By now you have heard about the shooting at Reynolds High School around 8:00 am June 10, 2014. I will have links to stories and articles about the event. I want to focus on some the issues we can all learn from.
School Emergency Plan: Did Reynolds High School have a written plan about active shooters? It appeared that the meeting place was thought about as a quick solution. Was that plan talked about with fellow parents? It is difficult to communicate emergency information that is not known before hand.
Does your school have a written emergency plan?
Situation awareness: Being aware of your environment, not just in emergencies, but on a daily bases. I am not talking about being paranoid or judging people. I am talking about taking responsibility for your own protection. Here is a classical example of not being aware:
11 a.m.: Eleventh-grader “………” was seated in the school cafeteria with friends Tuesday morning when they were told the school was going into a lock down.
“We thought it was fake because we never heard of anything like this, ” …… said. “Every one thought it was a joke.”
But then he said they heard screaming and were led to a secure counselor’s office to wait out the lockdown. http://www.oregonlive.com/gresham/index.ssf/2014/06/reynolds_high_shooting_police_1.html
Most often schools will announce to students when a drill takes place. For example: The Great Shakeout is in October at 10:00 am. If you hear an announcement that was NOT planned ahead of time, then take it very serious! That young person could have died by his lack of response.
Don’t become a victim: Follow the schools instructions during times of crisis. During earthquakes go under the desk, and during shooting follow teachers announcements, just to name a few.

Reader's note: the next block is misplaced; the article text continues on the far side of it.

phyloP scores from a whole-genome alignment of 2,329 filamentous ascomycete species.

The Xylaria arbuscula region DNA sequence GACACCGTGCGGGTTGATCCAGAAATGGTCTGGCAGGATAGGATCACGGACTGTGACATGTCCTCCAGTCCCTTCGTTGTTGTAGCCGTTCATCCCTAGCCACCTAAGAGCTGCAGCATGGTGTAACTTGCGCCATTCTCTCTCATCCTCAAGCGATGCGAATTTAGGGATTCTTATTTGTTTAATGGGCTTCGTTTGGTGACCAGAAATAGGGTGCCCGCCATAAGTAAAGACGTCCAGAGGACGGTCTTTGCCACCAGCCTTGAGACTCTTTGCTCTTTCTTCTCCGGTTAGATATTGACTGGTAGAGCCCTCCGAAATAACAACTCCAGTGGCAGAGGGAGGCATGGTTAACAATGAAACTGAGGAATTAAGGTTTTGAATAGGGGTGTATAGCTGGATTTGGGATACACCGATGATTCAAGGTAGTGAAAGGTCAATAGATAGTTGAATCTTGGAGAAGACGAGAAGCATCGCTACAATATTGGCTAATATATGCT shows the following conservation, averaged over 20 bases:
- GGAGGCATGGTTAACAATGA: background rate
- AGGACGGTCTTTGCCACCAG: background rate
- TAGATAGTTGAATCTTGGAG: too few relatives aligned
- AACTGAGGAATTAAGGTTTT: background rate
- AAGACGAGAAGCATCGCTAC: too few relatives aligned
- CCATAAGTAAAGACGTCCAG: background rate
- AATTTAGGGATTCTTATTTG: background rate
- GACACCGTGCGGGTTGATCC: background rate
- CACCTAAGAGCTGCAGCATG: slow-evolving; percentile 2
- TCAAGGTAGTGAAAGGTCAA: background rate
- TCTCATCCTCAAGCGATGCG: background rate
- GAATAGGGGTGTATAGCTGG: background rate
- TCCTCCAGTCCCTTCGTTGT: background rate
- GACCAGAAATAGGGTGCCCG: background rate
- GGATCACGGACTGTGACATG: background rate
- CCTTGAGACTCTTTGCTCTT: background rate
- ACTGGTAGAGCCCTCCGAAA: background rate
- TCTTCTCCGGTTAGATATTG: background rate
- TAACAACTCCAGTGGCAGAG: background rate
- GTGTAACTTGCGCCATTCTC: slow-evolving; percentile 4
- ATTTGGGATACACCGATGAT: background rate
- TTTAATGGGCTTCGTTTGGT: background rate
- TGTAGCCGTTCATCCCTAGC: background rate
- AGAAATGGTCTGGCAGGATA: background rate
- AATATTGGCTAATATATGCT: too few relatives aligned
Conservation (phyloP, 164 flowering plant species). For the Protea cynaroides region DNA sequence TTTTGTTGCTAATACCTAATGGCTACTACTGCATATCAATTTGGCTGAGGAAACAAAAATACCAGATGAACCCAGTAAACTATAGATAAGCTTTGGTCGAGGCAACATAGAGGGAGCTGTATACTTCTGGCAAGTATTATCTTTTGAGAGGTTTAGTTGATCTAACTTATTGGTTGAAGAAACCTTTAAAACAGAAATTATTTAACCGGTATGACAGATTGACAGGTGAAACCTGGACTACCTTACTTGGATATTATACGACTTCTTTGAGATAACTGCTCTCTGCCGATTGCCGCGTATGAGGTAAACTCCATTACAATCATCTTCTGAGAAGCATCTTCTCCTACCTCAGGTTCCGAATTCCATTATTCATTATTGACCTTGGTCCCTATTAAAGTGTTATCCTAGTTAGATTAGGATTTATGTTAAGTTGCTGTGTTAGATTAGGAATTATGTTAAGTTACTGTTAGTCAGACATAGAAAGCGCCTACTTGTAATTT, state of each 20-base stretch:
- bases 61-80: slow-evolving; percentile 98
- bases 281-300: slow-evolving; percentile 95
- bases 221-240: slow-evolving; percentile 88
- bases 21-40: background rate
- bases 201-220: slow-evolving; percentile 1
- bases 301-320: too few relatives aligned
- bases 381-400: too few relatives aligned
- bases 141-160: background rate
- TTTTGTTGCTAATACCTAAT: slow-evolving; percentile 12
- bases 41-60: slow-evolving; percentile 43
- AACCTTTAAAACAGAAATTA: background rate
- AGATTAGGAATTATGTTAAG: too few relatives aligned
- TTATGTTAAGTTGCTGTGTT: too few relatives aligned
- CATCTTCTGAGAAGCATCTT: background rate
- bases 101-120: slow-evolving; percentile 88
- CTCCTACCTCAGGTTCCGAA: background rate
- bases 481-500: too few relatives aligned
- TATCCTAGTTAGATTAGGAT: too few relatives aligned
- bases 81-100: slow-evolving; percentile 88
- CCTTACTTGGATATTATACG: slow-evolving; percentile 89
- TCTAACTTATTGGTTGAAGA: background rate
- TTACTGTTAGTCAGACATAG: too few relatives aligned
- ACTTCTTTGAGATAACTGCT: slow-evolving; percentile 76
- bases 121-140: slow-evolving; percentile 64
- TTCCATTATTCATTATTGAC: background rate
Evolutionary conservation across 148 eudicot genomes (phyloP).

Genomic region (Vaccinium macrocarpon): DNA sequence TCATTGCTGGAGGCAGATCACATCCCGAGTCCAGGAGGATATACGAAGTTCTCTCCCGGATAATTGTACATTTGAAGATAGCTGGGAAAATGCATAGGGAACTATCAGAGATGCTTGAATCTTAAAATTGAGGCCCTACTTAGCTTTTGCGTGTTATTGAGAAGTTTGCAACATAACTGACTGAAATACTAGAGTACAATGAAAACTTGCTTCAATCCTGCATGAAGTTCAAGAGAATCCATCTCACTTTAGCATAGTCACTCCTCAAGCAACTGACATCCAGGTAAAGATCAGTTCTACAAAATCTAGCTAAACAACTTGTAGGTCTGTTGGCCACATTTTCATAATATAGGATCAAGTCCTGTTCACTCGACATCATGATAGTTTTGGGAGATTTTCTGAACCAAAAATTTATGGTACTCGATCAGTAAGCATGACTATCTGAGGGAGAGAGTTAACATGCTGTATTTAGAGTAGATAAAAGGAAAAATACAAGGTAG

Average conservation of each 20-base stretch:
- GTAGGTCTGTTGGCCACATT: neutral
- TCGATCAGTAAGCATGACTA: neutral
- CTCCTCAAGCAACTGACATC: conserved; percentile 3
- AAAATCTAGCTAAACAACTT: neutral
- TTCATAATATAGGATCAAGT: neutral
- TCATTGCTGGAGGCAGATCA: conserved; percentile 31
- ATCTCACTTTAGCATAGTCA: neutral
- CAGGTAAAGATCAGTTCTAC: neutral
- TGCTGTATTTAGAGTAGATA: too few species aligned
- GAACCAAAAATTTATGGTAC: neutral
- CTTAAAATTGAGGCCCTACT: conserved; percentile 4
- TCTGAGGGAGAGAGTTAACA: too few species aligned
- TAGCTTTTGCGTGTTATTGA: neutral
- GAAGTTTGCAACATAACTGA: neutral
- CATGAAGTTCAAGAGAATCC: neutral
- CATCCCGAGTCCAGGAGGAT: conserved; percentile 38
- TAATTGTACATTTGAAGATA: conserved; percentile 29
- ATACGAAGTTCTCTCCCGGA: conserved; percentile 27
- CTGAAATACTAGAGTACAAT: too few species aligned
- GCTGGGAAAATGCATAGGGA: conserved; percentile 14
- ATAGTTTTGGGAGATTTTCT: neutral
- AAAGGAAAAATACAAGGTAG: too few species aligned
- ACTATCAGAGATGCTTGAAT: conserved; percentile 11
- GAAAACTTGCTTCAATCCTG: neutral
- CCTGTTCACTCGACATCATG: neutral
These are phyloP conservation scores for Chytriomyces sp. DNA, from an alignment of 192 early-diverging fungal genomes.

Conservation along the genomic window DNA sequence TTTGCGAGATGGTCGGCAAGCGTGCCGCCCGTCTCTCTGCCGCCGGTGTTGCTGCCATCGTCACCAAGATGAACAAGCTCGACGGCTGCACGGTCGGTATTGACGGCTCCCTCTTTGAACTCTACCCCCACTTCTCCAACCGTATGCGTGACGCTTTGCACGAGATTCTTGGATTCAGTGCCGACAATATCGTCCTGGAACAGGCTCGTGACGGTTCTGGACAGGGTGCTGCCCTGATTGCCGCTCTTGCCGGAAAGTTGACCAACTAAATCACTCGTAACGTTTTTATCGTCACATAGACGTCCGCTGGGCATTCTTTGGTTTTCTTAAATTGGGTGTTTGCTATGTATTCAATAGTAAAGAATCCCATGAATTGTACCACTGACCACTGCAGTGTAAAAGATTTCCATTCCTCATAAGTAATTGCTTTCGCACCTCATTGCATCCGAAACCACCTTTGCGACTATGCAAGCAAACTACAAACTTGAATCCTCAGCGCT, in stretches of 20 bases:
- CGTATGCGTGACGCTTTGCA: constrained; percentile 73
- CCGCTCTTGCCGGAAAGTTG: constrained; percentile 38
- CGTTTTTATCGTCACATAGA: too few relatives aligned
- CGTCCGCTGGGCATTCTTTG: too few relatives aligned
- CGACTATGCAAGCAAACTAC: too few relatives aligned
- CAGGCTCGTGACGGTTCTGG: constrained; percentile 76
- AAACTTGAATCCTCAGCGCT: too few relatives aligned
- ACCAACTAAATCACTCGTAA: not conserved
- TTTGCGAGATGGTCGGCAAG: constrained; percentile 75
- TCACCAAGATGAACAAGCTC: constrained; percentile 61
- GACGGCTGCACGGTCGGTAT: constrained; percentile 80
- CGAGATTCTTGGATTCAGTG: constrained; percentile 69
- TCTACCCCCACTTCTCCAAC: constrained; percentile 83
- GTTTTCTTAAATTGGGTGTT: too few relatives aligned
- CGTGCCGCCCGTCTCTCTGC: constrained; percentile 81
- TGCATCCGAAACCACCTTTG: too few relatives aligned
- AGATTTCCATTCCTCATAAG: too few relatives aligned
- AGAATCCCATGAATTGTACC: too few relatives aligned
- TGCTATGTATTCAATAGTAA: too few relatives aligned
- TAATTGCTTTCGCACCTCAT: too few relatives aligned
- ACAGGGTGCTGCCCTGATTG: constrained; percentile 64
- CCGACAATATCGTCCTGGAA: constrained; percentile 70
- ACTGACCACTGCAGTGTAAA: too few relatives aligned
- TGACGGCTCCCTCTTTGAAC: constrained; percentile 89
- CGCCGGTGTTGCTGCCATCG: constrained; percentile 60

BUT, you are ultimately responsible for your own safety and life. If the shooter was going to break through the classroom, don’t hide in the open. Jump out the window and make a run for it. Hide in the corner and attack like your life depends on it, because it flipping does!! You have to decide what is your best chance at survival. You are not a brainless human being, don’t act like one.
Without even knowing any details about the shooter, I can assume a few things. He was a loner. People might even say he was a nice kid. But search his Facebook page, and you may gain insight into his troubled mind. People might have said he was a little off. The time to be passive about your life is over. If someone “jokes” about shooting up the school, take that very serious. Report that to the principle, talk with your parents about your concerns, and report that to the local police. Again, this is one of those areas where a little common sense goes a long ways. Just because someone dresses in black cloths, does not mean they are violent.
I want to point out another example:
A junior named Polina, who declined to give last name also planned to arrive to school late, but her brother, Danil, was inside Reynolds. She exchanged text messages with him. He wrote: “Happened in the gym. u could hear shots from outsdode, 2 minutes later lockdown.”
I understand parents and students have a need/desire to find out what is happening, but an active shooter event is NOT that time.
Students: You must keep your wits about you. Every second counts when your living a nightmare. You could be so focused on the text, you do not see the shooter or hear the person coming. When our adrenalin kicks in, our senses zero in and are not as open to the environment. So, instead of focusing on footsteps, your focused on social media or texting parents.
Parents: Don’t be angry with what I am about to say. If you believe there still is an active shooter in the school, DO NOT TEXT OR CALL YOUR CHILD. When my phone gets a text a very loud whistle notifies me. When I get a call, I can hear it from 20 feet or more. God forbid your child is hiding and all of sudden a loud whistle comes from their location. That mistake could cost them their lives.
Students and Parents talk with each other. Talk about your fears, concerns, and family plans.
I hope I have been able to help you. I am sorry for the loss of the student and sad no one could help the shooter with his issues. I ask everyone to spend just a moment or two and keep the families in your heart.
Multnomah Co. Mental Health & Addiction Services
PreparePDX past podcast
This podcast was just after the Clackamas Shooter event. I also have links to great resources at the bottom.